Writing From 2015

I moved to Jersey City in the summer and I’m now working out of New York. [Brooklyn September 2015]

With another year gone, here’s my best and favorite pieces of my own, published over the last year in 2015:

Teach Your Members And Staff Leadership By Showing Them The World, Associations Now

Published shortly after the New Year, I wrote this leadership-oriented piece on my trip to Nepal and how associations can utilize such opportunities for their members.

Here’s Hard Proof This December’s Weather Has Been Truly, Truly Bizarre, Kicker

I let my weather nerd out to cover how temps in the North Pole went above freezing all because of a strong El Niño (and maybe climate change).

It’s Official: Ben Carson Is Sarah Palin, Kicker

We took a look at how eerily similar the current GOP presidential candidate is to a past GOP vice presidential candidate.

Six Reasons Why Beautiful Puerto Rico Is A Living Hell Right Now, Kicker

Puerto Rico is one huge underreported story where the country was (and still is somewhat) struggling with debt, drought, water and doctor shortages, unemployment and poverty.

Fighting Homelessness: Libraries On The Front Lines. Associations Now

Did a little reporting to dive into how libraries are an unrecognized space and resource for combating homelessness in America.

DSC_0765 (2).JPG
I traveled to Nepal for three weeks. [Boudha, Kathmandu October 2015]
ON GLOBAL BUSINESS AND INTERNET

North America loves its meetings; the “new” association is global and accessible; the Internet has a huge economic impact; new wireless spectrum has been slow to reach customers, study finds; global tea industry grows; international diamond producers form an association; e-books aren’t killing physical books and booksellers hold up strong.

ON GLOBAL TERRORISM AND POLITICS

Afghanistan’s Kunduz and Syria’s Homs show how difficult the War on Terror is; here are the brutal tactics of the Islamic State; weakening encryption isn’t the answer, a tech group says; the historic Iran Deal in plain English; ten questions about the refugee crisis you were too embarrassed to ask; who and why droves of people are leaving their homes.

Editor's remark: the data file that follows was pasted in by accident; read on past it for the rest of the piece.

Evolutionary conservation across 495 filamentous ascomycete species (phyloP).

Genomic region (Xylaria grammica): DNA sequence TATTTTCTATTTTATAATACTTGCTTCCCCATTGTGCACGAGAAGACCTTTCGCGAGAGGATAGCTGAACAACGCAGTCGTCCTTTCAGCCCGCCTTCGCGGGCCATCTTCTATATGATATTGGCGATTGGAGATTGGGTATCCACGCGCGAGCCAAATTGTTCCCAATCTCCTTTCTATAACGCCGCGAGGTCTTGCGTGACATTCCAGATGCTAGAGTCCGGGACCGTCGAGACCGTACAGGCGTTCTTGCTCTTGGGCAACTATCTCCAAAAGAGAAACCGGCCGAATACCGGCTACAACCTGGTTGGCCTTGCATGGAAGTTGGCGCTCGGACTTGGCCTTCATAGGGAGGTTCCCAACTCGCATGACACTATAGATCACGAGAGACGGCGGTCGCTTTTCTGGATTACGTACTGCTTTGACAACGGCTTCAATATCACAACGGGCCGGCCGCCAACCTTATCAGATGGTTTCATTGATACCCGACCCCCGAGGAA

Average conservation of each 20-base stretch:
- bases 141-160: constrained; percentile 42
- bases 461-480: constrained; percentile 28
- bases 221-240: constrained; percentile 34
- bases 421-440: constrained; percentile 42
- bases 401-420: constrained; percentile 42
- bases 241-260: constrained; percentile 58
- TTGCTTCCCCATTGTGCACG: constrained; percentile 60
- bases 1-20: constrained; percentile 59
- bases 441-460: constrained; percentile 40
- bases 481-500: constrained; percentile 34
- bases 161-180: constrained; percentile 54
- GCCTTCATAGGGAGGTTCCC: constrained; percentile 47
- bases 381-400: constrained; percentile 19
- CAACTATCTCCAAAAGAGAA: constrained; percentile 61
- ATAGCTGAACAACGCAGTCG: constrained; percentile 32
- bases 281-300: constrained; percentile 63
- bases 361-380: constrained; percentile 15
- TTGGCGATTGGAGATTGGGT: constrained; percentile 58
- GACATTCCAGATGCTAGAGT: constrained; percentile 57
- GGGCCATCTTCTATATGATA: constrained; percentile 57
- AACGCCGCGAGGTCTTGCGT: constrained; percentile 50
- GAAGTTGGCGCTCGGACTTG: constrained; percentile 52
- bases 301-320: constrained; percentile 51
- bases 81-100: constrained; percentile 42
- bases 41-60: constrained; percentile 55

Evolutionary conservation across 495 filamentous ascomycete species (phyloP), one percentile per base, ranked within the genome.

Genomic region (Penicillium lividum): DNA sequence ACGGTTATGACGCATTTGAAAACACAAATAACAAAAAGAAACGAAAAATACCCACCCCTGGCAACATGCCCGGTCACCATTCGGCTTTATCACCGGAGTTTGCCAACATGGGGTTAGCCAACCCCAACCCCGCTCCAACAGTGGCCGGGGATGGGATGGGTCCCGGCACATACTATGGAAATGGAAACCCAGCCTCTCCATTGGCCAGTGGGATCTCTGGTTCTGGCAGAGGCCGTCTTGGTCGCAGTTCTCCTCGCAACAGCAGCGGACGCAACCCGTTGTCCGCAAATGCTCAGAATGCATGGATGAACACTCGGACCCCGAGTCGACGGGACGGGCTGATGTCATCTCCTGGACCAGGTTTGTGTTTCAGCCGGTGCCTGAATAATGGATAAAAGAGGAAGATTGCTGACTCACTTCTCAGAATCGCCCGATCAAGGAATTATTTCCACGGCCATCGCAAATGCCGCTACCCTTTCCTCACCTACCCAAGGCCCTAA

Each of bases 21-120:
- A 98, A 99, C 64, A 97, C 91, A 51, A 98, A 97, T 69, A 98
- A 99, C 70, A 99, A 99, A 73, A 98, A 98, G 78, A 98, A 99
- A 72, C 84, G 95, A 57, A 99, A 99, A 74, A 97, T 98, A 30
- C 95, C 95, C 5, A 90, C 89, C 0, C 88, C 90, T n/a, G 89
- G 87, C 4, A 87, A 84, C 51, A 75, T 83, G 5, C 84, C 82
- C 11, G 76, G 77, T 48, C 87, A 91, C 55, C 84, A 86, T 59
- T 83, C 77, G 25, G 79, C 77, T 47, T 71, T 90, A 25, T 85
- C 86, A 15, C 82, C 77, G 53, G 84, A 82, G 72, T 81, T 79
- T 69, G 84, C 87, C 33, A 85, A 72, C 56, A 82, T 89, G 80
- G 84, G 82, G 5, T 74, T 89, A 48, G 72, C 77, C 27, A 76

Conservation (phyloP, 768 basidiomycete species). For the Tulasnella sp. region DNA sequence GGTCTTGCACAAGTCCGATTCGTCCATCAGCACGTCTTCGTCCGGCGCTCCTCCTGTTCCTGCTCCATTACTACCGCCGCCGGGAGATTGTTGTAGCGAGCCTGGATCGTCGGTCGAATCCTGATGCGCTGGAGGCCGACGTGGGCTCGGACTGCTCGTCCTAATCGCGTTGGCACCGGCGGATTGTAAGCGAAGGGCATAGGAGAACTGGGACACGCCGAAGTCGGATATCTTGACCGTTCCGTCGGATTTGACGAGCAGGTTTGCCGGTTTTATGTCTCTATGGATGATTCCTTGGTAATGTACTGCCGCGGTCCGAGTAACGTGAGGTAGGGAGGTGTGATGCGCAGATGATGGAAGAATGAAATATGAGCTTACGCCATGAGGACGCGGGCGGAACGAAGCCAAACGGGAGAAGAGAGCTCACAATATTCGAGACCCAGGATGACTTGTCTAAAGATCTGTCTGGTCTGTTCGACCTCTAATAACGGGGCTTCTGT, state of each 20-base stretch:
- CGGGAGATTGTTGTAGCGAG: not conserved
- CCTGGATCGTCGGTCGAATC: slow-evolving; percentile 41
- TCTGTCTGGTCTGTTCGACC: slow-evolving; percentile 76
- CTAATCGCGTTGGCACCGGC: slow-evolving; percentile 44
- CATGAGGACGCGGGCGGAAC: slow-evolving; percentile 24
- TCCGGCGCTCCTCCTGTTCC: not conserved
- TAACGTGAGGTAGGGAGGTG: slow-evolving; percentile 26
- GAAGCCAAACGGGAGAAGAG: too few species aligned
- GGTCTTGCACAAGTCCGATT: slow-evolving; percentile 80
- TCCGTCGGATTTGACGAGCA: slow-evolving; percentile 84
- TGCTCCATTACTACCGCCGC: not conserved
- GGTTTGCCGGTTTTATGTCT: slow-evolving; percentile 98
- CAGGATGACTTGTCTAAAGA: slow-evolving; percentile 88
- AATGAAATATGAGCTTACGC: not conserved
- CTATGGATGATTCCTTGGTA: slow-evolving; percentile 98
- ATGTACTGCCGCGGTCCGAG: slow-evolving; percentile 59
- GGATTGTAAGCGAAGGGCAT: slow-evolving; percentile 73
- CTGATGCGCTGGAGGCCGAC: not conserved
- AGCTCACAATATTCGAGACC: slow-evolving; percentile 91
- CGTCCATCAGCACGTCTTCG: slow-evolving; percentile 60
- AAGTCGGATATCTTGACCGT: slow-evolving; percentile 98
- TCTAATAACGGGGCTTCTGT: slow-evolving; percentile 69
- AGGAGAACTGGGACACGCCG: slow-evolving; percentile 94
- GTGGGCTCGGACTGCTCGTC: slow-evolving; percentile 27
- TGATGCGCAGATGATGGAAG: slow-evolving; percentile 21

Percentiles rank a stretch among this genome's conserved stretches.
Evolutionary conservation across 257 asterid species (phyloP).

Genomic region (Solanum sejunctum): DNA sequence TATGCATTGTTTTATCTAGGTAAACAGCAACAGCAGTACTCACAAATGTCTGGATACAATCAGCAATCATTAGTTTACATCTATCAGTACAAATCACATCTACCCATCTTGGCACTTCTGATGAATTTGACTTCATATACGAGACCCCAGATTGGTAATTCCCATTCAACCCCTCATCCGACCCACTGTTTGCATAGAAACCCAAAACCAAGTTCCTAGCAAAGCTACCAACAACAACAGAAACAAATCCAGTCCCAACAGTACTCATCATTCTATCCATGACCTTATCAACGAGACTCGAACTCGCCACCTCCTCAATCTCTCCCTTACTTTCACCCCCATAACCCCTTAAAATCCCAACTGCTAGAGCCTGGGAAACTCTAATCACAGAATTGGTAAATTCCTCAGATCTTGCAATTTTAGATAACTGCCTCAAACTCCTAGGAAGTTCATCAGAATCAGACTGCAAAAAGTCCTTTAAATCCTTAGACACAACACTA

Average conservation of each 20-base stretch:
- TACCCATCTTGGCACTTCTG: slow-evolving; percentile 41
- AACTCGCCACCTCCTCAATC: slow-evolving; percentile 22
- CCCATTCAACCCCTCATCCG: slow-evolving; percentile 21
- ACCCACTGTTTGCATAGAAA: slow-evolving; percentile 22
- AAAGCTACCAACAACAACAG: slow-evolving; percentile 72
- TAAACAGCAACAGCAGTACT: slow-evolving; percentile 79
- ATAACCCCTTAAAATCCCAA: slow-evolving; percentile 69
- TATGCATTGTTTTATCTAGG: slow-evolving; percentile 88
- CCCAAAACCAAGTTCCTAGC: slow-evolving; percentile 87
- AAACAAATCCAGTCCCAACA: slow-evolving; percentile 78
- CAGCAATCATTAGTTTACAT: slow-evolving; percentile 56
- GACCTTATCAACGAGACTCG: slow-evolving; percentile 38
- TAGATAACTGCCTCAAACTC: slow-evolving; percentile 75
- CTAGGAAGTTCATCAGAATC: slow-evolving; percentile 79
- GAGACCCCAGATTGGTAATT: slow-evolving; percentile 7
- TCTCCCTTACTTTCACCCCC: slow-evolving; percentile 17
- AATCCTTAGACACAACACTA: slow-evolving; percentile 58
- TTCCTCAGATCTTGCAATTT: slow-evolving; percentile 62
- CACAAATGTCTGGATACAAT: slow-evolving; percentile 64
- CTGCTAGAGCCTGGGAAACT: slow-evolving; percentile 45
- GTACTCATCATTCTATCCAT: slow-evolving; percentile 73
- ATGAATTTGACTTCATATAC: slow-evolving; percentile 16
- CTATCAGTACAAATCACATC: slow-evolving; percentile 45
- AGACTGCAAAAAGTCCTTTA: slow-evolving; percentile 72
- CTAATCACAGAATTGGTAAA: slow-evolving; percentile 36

ON PROTEST AND MORE POLITICS

Why Ferguson went through a second round of intense protest; a generation sick of college debt took to the streets one day; wage inequality highlighted in a web campaign; the gun control debate following a summer of gun violence; and of course that time when Clinton hit Chipotle.

NEAT STUFF

The story behind California’s mandatory vaccination law; that weird glitch that screwed with airlines, stocks, and the web one day; and “it’s not same-sex marriage anymore, it’s marriage.”

Thank you all and here’s to another year of writing  in 2016!

Advertisements

On Global Higher Education

Today I learned that less than 40% of Americans hold a college degree.

The latest numbers out of the United States Census Bureau show 68 percent of Americans 25 years or older don’t have a bachelor’s degree or higher. That’s only 32 percent who do. The numbers from 2014 have the number jump a tad bit if we’re including American associate’s degrees. That makes it 62 percent without higher education.

And it gets worse, only about 7% of the world have a degree.

Citing statistics from 2010, it was found that 6.7 percent of people in the world can say they have higher education experience under their belt.

Thinking about it, that’s half a billion people out of a global population of seven billion plus. And that makes you stop for a second, more than six billion people didn’t go to college.

I am definitely grateful for my education and look forward to more. I currently hold a bachelor’s degree from a four-year private university. I plan to attend graduate school for a master’s sometime in the future.

Although, higher education sometimes isn’t all what its cracked up to be. It still doesn’t matter, billions and billions of people don’t have access to education and learning opportunities.

We just can’t feel or say it’s a public good. Because it’s not.

I feel us degree holders tend to stay in a bubble. While it’s good to surround ourselves around people who are educated and support our goals, it can make us not see the world for what it is. Reminder: Nearly 70 percent of Americans do not have a degree. More than 90 percent of the world’s population didn’t go somewhere for higher education.

I remember growing up and seeing college as a normal part of life. I went to school for about 16 years — started preschool at three, graduated high school at 19 years — before attending a university. The average number of years a child goes to school is between 8 and 11 years, according to the United Nations Development Programme.

College was always there for me. It was a part of my path to adulthood. Nearly everyone I knew attended a higher education program. After all, I am a white, middle-class Millennial living in a highly developed country. 59 percent of Millennials have attended/are attending college, according to to a study by Harvard University.

We can’t say we are privileged with our degrees. That’s because there are many people who have worked hard to get their higher education. They went into debt, got support, or received scholarships to cover the cost.

However, the discussion of higher education should take a look at these numbers. There billions who cannot have access to education because of strapped funds, limited options, rising admission costs, acceptance rates, local and personal education, and more.

Just imagine how degree holders are in a small, small exclusive circle with learning opportunities billions don’t have access to. Think of that for a second.